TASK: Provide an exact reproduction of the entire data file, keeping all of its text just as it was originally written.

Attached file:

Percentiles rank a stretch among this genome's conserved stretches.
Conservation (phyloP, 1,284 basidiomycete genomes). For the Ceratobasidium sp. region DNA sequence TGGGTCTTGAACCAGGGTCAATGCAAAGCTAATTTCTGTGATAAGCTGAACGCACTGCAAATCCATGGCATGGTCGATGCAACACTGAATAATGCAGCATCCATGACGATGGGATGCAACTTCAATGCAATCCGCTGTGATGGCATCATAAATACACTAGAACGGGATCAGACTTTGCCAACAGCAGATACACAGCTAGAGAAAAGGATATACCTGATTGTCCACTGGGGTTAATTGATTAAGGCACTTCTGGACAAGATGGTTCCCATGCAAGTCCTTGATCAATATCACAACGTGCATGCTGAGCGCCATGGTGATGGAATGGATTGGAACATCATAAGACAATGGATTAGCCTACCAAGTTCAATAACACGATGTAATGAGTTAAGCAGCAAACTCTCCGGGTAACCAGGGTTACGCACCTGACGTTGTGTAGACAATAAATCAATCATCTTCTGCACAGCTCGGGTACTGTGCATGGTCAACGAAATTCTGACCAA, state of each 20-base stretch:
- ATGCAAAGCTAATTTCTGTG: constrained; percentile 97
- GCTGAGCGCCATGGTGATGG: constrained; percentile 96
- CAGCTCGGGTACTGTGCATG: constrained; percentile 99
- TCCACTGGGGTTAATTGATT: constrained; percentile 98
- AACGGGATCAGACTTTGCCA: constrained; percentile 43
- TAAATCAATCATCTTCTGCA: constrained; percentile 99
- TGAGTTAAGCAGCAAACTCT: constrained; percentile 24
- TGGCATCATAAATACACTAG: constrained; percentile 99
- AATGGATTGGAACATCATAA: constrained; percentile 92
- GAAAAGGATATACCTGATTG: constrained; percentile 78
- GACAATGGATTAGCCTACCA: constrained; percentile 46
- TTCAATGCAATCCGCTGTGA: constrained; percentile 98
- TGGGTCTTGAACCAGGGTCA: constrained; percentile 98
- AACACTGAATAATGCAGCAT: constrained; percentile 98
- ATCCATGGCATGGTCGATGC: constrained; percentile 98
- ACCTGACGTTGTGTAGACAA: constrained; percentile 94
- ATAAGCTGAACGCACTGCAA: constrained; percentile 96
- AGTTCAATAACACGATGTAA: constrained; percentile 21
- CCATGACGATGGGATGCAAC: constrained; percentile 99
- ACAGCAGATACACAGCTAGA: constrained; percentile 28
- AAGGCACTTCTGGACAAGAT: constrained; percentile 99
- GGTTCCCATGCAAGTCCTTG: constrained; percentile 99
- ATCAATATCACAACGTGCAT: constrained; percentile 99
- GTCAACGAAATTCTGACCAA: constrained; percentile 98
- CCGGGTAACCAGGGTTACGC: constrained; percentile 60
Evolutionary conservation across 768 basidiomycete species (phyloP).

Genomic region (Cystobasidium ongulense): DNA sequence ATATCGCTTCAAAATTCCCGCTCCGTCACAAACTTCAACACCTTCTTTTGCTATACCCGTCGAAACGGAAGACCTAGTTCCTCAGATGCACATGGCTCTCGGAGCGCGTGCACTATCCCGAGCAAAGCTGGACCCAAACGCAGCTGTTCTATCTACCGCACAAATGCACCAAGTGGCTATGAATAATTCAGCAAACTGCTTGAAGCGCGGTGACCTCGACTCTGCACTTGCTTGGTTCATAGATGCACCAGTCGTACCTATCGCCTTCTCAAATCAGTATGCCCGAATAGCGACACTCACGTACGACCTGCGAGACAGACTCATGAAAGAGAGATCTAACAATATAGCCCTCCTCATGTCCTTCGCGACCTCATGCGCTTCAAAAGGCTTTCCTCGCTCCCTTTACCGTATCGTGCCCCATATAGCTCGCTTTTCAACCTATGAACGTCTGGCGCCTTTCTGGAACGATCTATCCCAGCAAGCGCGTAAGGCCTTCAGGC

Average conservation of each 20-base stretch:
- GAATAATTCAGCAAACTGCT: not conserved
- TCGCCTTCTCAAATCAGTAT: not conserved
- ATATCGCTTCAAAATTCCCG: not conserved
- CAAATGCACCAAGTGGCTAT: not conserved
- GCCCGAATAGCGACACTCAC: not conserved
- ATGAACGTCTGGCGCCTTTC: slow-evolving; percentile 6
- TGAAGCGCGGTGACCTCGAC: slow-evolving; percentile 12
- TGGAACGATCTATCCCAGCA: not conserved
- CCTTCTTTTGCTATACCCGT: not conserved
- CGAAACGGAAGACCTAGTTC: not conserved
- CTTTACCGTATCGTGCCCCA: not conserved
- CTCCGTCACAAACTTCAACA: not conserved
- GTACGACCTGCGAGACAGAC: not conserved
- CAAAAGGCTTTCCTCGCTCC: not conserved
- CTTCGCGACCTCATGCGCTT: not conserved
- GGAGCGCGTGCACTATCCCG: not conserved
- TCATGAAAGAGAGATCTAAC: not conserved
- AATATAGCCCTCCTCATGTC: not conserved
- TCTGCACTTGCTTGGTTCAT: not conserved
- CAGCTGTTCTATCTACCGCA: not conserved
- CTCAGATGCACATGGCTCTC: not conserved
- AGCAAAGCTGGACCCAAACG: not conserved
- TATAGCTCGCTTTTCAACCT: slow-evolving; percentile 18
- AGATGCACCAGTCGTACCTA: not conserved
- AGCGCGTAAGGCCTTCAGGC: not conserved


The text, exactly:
Percentiles rank a stretch among this genome's conserved stretches.
Conservation (phyloP, 1,284 basidiomycete genomes). For the Ceratobasidium sp. region DNA sequence TGGGTCTTGAACCAGGGTCAATGCAAAGCTAATTTCTGTGATAAGCTGAACGCACTGCAAATCCATGGCATGGTCGATGCAACACTGAATAATGCAGCATCCATGACGATGGGATGCAACTTCAATGCAATCCGCTGTGATGGCATCATAAATACACTAGAACGGGATCAGACTTTGCCAACAGCAGATACACAGCTAGAGAAAAGGATATACCTGATTGTCCACTGGGGTTAATTGATTAAGGCACTTCTGGACAAGATGGTTCCCATGCAAGTCCTTGATCAATATCACAACGTGCATGCTGAGCGCCATGGTGATGGAATGGATTGGAACATCATAAGACAATGGATTAGCCTACCAAGTTCAATAACACGATGTAATGAGTTAAGCAGCAAACTCTCCGGGTAACCAGGGTTACGCACCTGACGTTGTGTAGACAATAAATCAATCATCTTCTGCACAGCTCGGGTACTGTGCATGGTCAACGAAATTCTGACCAA, state of each 20-base stretch:
- ATGCAAAGCTAATTTCTGTG: constrained; percentile 97
- GCTGAGCGCCATGGTGATGG: constrained; percentile 96
- CAGCTCGGGTACTGTGCATG: constrained; percentile 99
- TCCACTGGGGTTAATTGATT: constrained; percentile 98
- AACGGGATCAGACTTTGCCA: constrained; percentile 43
- TAAATCAATCATCTTCTGCA: constrained; percentile 99
- TGAGTTAAGCAGCAAACTCT: constrained; percentile 24
- TGGCATCATAAATACACTAG: constrained; percentile 99
- AATGGATTGGAACATCATAA: constrained; percentile 92
- GAAAAGGATATACCTGATTG: constrained; percentile 78
- GACAATGGATTAGCCTACCA: constrained; percentile 46
- TTCAATGCAATCCGCTGTGA: constrained; percentile 98
- TGGGTCTTGAACCAGGGTCA: constrained; percentile 98
- AACACTGAATAATGCAGCAT: constrained; percentile 98
- ATCCATGGCATGGTCGATGC: constrained; percentile 98
- ACCTGACGTTGTGTAGACAA: constrained; percentile 94
- ATAAGCTGAACGCACTGCAA: constrained; percentile 96
- AGTTCAATAACACGATGTAA: constrained; percentile 21
- CCATGACGATGGGATGCAAC: constrained; percentile 99
- ACAGCAGATACACAGCTAGA: constrained; percentile 28
- AAGGCACTTCTGGACAAGAT: constrained; percentile 99
- GGTTCCCATGCAAGTCCTTG: constrained; percentile 99
- ATCAATATCACAACGTGCAT: constrained; percentile 99
- GTCAACGAAATTCTGACCAA: constrained; percentile 98
- CCGGGTAACCAGGGTTACGC: constrained; percentile 60
Evolutionary conservation across 768 basidiomycete species (phyloP).

Genomic region (Cystobasidium ongulense): DNA sequence ATATCGCTTCAAAATTCCCGCTCCGTCACAAACTTCAACACCTTCTTTTGCTATACCCGTCGAAACGGAAGACCTAGTTCCTCAGATGCACATGGCTCTCGGAGCGCGTGCACTATCCCGAGCAAAGCTGGACCCAAACGCAGCTGTTCTATCTACCGCACAAATGCACCAAGTGGCTATGAATAATTCAGCAAACTGCTTGAAGCGCGGTGACCTCGACTCTGCACTTGCTTGGTTCATAGATGCACCAGTCGTACCTATCGCCTTCTCAAATCAGTATGCCCGAATAGCGACACTCACGTACGACCTGCGAGACAGACTCATGAAAGAGAGATCTAACAATATAGCCCTCCTCATGTCCTTCGCGACCTCATGCGCTTCAAAAGGCTTTCCTCGCTCCCTTTACCGTATCGTGCCCCATATAGCTCGCTTTTCAACCTATGAACGTCTGGCGCCTTTCTGGAACGATCTATCCCAGCAAGCGCGTAAGGCCTTCAGGC

Average conservation of each 20-base stretch:
- GAATAATTCAGCAAACTGCT: not conserved
- TCGCCTTCTCAAATCAGTAT: not conserved
- ATATCGCTTCAAAATTCCCG: not conserved
- CAAATGCACCAAGTGGCTAT: not conserved
- GCCCGAATAGCGACACTCAC: not conserved
- ATGAACGTCTGGCGCCTTTC: slow-evolving; percentile 6
- TGAAGCGCGGTGACCTCGAC: slow-evolving; percentile 12
- TGGAACGATCTATCCCAGCA: not conserved
- CCTTCTTTTGCTATACCCGT: not conserved
- CGAAACGGAAGACCTAGTTC: not conserved
- CTTTACCGTATCGTGCCCCA: not conserved
- CTCCGTCACAAACTTCAACA: not conserved
- GTACGACCTGCGAGACAGAC: not conserved
- CAAAAGGCTTTCCTCGCTCC: not conserved
- CTTCGCGACCTCATGCGCTT: not conserved
- GGAGCGCGTGCACTATCCCG: not conserved
- TCATGAAAGAGAGATCTAAC: not conserved
- AATATAGCCCTCCTCATGTC: not conserved
- TCTGCACTTGCTTGGTTCAT: not conserved
- CAGCTGTTCTATCTACCGCA: not conserved
- CTCAGATGCACATGGCTCTC: not conserved
- AGCAAAGCTGGACCCAAACG: not conserved
- TATAGCTCGCTTTTCAACCT: slow-evolving; percentile 18
- AGATGCACCAGTCGTACCTA: not conserved
- AGCGCGTAAGGCCTTCAGGC: not conserved